Great is his faithfulness; his mercies begin afresh each morning. I say to myself, “The Lord is my inheritance; therefore, I will hope in him!”

The Lord is good to those who depend on him, to those who search for him.

Ultimately, when we remember – we can grieve and lament – but we are not a people without hope – because the faithful Lord who rescued his people again and again is the same one who upholds us in the midst of worldwide pandemic – and every other day.  

I hope you find some hope and encouragement in these words. Recently, I wrote about the Chiefs bringing Kansas City together. But this crisis can have a way of bringing many more people together, even as we’re in our individual homes. My hope & prayer is that we can look for ways for it to bring us together with our neighbors – next door and on the other side of the world – instead of it tearing us apart.

The Call to Be Weird

I stood in a hotel ballroom surrounded by many friends and acquaintances. There were some I knew well – and some whose faces were only vaguely familiar – but I felt so much solidarity with each person.

We all shared a common purpose of going. We had counted the cost – and chosen to leave behind family, friends and the comfort of home to serve the Lord in foreign lands.

The song began. It was the first time I had ever heard it. As we reached the refrain which we (in good Hillsong fashion) sang over and over again, our voices got louder, hands reached to the air:

“Spirit lead me where my trust is without borders. Let me walk upon the waters wherever you would call me. Take me deeper than my feet could ever wander and my faith will be made stronger in the presence of my savior.”

I was so certain in that moment the Lord was calling me to something BIGGER. Maybe I’d go to the Middle East or North Africa. Maybe I’d never return “home” to a land where life didn’t contain the same kind of daily struggles. Surely I was called to do something really significant. Something really hard.

Yet the call was much different than I expected.

Over the years there had been so many times when I’d heard a whisper:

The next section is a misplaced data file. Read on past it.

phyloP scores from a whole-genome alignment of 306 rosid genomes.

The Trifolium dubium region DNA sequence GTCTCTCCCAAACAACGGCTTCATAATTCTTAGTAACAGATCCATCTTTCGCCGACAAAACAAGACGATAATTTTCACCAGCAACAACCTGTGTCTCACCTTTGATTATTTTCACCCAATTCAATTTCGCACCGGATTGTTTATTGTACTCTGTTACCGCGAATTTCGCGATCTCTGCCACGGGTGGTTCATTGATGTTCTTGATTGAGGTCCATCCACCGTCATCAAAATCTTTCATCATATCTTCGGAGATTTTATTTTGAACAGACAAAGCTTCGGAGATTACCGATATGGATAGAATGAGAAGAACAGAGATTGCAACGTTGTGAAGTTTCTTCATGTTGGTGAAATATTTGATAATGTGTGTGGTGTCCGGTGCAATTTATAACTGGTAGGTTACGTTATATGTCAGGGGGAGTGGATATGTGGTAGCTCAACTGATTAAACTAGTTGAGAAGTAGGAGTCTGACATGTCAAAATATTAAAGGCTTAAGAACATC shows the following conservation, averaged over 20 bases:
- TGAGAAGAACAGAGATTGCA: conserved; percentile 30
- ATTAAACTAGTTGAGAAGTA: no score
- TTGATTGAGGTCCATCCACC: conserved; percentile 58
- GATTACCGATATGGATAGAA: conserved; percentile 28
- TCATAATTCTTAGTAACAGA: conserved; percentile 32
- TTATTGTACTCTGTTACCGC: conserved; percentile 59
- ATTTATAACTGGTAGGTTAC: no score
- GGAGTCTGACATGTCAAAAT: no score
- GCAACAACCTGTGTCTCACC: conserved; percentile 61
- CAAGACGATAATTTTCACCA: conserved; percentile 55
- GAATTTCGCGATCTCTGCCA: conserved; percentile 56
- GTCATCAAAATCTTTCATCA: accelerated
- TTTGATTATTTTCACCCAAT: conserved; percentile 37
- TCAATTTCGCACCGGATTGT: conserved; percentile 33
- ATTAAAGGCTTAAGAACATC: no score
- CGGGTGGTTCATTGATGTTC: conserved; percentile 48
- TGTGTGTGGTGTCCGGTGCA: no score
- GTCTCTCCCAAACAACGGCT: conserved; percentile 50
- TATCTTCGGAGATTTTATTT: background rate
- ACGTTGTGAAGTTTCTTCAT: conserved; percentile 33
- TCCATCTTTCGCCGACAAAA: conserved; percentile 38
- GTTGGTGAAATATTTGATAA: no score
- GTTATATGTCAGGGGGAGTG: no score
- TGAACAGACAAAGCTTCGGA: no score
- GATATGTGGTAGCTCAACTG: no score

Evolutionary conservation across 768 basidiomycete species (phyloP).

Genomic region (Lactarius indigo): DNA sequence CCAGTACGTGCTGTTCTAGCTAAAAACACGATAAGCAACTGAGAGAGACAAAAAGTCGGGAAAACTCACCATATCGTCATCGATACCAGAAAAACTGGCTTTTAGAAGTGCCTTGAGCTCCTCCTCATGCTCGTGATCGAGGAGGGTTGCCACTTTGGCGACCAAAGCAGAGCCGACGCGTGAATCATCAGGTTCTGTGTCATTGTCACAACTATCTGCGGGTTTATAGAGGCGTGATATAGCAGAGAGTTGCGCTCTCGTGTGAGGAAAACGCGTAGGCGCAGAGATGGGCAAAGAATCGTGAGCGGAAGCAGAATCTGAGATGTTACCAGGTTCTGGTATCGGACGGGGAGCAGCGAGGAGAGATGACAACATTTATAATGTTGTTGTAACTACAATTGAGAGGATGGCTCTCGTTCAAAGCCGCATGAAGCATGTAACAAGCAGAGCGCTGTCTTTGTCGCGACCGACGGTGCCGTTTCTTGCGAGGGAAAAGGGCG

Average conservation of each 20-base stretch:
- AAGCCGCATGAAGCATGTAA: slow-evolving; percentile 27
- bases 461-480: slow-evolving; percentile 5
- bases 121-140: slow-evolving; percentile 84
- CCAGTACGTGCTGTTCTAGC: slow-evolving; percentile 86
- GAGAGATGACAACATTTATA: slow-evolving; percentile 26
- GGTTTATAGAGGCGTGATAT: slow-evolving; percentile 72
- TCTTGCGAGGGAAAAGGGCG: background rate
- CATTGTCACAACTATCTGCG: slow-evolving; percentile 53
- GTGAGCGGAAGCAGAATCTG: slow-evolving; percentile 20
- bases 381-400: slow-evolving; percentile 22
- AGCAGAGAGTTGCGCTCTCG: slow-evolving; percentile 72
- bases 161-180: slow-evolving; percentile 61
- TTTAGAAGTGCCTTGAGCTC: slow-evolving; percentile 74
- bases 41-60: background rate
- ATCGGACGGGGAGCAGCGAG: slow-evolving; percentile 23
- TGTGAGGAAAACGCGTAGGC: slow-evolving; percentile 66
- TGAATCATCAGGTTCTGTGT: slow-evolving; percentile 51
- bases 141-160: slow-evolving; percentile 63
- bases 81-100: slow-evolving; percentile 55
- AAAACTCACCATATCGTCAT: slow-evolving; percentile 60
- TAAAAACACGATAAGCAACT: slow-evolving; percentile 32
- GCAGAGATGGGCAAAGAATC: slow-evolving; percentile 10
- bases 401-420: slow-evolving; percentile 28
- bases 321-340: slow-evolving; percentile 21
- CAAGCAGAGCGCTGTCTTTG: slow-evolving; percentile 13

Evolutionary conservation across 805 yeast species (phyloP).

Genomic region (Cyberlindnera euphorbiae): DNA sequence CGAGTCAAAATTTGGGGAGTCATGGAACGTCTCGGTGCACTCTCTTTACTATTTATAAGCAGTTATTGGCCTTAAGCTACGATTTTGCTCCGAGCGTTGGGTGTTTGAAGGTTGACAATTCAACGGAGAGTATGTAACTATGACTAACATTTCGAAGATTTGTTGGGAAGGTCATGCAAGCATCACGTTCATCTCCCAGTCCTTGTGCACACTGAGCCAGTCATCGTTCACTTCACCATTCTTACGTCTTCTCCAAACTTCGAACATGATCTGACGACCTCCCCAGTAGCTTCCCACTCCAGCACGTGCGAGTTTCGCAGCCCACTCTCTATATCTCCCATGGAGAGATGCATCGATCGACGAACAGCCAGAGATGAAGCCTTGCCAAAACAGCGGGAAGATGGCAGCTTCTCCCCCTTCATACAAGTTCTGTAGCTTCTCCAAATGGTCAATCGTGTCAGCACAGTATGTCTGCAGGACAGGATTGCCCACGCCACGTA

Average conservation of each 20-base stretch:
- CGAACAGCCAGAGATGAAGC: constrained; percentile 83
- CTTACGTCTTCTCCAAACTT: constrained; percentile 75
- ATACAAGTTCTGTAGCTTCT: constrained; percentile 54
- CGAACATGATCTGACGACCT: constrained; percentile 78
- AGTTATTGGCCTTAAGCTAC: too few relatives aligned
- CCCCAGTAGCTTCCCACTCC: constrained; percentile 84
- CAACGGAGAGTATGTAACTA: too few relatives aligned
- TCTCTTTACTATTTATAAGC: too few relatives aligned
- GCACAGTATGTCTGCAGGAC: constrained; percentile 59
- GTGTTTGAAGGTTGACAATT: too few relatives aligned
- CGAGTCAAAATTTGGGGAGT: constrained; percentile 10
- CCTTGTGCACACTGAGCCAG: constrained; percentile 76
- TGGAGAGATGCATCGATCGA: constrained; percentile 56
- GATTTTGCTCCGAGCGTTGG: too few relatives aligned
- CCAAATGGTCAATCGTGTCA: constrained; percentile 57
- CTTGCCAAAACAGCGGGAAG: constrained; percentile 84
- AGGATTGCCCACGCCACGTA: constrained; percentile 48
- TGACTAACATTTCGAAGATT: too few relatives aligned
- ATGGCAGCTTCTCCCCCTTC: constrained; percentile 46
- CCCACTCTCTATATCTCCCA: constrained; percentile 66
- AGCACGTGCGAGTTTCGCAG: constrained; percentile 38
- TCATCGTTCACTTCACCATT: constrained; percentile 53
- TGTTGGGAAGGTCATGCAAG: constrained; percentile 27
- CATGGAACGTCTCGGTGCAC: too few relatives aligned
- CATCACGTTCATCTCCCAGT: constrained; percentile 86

“I know you’re willing to go – but are you willing to stay?”

I longed to travel to foreign lands, to preach the Gospel to people who had never heard – and yet a growing burden was placed on my heart.

What about the person next door? What about my homeland that was already being counted out in missiology books as post-Christian and beyond saving?

The call was to come home.

Over the years, I’ve struggled with that call. Part of the struggle was the lack of seeming significance. As I talked about last week, it’s so easy to find my value in labels – in the things I do. But I think there’s another aspect I often want to ignore.

I’ve also realized that while in some ways, it’s so much harder living life on the other side of the world, in some ways it’s easier to live out my faith. If I’m called to be part of a “peculiar” people (as the KJV renders I Pet 2:9), it’s not so strange or awkward to do in a land where I was already strange everywhere I went. But it’s harder to desire that title in my own land. It’s harder to live with intentionality that can seem counter-cultural in my own culture. I don’t really want everyone to think I’m weird. (Even if I know I’m pretty weird!)

So often I want the call to be something grand and exciting, but if I’m honest that’s often more about me than about the glory of God. But the most grand and exciting thing each of us can do each day is to be faithful in the ordinary- and to be willing to be peculiar – strange, unusual, even weird – by following the peculiar and strange teachings of the one who has called us.

We might feel strange as we go to work and realize we have different values than our coworkers – but we are called to live those values anyway. We might feel strange in the ways we spend our time – especially when it means rejecting the hustle and bustle of what’s considered ‘normal.’ And perhaps most challenging, we might even feel strange in our churches. There are times our cultural values have become so entwined with Christianity that the truth is obscured – so even the friends who should be encouraging and applauding us in our weirdness are judging us for it.

The “normalcy” of the world around us can so easily entangle us and cause us to stumble and fall. It tells us we don’t want to be weird. It’s so much easier to be normal. We just need to blend in with everyone else. But we are called to hear and obey God’s words. Peter tells us:  But you are not like that, for you are a chosen people. You are royal priests, a holy nation, God’s very own possession. As a result, you can show others the goodness of God, for he called you out of the darkness into his wonderful light.” (I Pet. 2:9)

How is God calling you and me to be weird today – and will we choose to embrace it?

The Joy Snatcher